Lucky Break: Choosing Siemens and finding a fulfilling career
After many rounds of interviews, it finally happened - I got an offer from Siemens! I was so thrilled to receive that offer. In fact, with this news, I talked to Johnson and Johnson, with whom I had an interview decision pending, and they accelerated my final interview and I ended up with another offer from them for a Scientist role as well. Compensation was comparable but I felt the growth opportunity to explore 3 different business units, a new country and 3 different functions was too good to pass up. So I decided to join Siemens Healthcare. I started my career with Sabine’s Clinical Affairs team in the Laboratory Diagnostics business at Siemens Healthcare. This was the chance I had been waiting for. To this day, I am appreciative of Sabine, who took a chance on someone when I didn’t have experience to offer but a willingness to work and learn. We need more Sabine’s in this world.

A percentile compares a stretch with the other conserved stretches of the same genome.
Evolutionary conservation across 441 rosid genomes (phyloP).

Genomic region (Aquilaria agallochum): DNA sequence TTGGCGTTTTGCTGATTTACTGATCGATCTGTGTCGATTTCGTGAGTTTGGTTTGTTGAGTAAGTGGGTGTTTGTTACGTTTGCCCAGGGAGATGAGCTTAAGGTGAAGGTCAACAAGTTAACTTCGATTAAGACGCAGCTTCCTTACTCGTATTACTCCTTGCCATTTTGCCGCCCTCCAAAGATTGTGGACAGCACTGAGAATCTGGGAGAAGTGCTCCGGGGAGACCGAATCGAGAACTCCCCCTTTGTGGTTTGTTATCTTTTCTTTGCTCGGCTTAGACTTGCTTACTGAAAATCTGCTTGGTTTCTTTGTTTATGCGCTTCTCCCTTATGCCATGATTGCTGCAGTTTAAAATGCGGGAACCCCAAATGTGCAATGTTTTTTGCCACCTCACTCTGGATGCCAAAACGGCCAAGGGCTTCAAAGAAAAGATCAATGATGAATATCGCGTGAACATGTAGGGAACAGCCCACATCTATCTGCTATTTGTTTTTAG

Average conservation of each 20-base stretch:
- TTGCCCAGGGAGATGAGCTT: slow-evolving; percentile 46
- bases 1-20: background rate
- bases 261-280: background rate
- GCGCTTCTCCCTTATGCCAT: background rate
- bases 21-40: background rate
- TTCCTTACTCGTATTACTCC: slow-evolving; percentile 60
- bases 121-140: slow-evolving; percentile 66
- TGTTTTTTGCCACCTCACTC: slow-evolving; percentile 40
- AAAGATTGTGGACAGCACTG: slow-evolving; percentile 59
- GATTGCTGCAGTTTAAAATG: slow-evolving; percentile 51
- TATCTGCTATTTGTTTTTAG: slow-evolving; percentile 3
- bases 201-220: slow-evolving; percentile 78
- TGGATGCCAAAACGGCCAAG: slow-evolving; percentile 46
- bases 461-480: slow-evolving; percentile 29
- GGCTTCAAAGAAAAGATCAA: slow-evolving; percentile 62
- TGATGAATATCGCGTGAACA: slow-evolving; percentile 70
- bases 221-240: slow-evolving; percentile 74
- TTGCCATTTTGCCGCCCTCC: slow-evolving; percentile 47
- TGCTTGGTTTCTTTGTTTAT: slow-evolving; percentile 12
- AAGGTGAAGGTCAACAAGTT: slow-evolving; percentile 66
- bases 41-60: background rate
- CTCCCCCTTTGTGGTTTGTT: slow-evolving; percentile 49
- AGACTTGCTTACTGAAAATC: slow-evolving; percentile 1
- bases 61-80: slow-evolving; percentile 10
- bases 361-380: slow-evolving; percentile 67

Journey beyond: Discovering a passion for health-tech product management
Since then, my career has taken off in ways I never could have imagined. I have found my passion in health-tech product management, combining my love for the clinical, scientific, and business aspects of healthcare technology. I now enjoy a great work-life balance, a fulfilling career, and a sense of purpose that I never had before. I no longer feel like a misfit, and I am excited about the future and the impact that I can make. Since Siemens, I moved to Pharma where I grew to Director of Product and today I work as a Product Lead at a Health tech startup.
I hope my story provides some insights and information for those interested in making the transition, good luck. 🙏
P.S. I’m offering 1:1 coaching/resume review sessions. If you’re interested you can book here: https://calendly.com/phdtoindustry/connections